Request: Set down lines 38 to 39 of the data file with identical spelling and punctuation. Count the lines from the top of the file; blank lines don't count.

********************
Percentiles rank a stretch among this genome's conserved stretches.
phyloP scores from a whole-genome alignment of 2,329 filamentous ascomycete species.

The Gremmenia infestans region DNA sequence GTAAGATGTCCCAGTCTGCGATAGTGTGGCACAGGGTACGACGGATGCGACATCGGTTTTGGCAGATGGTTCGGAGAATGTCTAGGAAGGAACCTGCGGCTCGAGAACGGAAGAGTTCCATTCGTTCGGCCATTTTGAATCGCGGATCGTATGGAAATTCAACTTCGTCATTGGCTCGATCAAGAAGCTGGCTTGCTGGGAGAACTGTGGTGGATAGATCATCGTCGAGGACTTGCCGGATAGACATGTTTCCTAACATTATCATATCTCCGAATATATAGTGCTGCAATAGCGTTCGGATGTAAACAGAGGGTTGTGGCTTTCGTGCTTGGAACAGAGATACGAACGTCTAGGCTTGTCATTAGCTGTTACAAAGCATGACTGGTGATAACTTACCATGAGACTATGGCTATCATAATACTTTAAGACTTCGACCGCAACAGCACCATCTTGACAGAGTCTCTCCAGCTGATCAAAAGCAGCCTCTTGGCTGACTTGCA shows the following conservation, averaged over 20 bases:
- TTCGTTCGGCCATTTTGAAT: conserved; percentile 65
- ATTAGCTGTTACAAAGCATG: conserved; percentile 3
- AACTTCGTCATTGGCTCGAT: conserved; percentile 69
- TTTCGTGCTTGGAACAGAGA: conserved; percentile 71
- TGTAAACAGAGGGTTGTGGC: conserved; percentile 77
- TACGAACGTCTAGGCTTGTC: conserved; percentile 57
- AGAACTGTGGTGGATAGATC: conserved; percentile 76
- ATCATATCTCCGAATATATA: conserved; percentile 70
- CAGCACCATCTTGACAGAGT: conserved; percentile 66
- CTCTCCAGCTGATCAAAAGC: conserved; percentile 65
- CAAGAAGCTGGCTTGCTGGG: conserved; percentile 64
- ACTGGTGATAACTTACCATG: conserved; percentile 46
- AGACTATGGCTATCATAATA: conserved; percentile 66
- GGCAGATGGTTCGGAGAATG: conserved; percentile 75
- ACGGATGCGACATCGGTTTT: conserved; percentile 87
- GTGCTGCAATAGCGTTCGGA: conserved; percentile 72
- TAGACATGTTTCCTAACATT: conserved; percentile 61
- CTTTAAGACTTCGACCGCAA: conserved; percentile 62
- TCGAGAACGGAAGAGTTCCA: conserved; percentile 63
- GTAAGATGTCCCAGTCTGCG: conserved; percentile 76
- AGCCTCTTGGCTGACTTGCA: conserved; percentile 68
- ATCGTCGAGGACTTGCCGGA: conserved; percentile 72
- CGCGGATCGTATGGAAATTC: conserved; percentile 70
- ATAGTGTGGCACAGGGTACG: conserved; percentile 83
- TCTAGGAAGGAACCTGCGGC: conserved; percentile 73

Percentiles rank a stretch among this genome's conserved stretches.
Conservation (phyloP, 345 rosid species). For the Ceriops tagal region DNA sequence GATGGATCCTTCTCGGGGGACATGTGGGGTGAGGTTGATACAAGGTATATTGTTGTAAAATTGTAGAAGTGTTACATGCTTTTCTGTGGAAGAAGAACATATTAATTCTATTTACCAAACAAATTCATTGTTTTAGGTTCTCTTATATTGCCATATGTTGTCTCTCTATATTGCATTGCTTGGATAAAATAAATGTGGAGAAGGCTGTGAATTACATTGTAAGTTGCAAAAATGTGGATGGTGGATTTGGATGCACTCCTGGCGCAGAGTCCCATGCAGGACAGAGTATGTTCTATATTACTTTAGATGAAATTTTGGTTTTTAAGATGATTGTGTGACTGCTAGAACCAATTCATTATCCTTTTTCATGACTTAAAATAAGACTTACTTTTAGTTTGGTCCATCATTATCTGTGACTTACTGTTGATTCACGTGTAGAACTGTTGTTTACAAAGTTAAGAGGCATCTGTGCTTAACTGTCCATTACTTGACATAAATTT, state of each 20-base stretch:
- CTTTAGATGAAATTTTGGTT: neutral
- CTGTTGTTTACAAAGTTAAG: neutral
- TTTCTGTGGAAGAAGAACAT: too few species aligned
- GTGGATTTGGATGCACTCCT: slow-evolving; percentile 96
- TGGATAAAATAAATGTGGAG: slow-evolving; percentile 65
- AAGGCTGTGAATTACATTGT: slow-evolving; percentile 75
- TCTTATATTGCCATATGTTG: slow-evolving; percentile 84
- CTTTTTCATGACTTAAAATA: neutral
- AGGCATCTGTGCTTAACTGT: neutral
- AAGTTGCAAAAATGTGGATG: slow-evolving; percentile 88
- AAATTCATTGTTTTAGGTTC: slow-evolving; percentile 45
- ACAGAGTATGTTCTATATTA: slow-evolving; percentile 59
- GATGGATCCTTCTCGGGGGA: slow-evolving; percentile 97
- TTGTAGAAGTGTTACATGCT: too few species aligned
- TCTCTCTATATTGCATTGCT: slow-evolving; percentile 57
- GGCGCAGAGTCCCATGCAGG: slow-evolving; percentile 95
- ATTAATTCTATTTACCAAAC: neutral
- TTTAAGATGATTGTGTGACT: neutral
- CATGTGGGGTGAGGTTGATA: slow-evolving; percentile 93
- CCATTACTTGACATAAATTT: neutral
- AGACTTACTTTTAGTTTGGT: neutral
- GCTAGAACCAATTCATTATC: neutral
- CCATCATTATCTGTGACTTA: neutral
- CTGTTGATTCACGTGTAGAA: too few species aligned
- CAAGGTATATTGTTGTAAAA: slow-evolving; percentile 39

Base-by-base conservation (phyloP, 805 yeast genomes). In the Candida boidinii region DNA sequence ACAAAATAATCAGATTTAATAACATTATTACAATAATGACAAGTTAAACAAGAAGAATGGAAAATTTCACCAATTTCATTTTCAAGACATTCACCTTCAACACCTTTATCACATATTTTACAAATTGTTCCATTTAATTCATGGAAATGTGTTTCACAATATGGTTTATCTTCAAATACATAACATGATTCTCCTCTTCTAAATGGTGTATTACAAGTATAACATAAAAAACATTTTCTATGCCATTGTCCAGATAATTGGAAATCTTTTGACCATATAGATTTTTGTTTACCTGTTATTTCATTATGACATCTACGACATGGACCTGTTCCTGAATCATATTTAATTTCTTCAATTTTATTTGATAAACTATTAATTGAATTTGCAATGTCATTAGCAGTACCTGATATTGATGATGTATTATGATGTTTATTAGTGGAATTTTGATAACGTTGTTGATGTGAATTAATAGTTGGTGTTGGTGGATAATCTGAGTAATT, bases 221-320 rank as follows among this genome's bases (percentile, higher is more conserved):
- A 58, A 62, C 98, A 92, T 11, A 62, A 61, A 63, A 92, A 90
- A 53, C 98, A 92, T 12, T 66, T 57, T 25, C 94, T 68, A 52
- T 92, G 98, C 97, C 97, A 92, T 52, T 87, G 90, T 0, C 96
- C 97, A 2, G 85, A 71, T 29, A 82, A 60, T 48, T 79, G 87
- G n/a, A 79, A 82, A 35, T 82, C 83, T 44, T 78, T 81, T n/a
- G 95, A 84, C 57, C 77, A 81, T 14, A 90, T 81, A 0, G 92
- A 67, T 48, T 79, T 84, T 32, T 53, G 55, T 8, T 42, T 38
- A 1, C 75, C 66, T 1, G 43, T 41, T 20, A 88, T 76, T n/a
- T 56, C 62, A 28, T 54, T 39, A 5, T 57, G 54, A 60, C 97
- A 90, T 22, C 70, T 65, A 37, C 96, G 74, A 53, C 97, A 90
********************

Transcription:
- CTTTTTCATGACTTAAAATA: neutral
- AGGCATCTGTGCTTAACTGT: neutral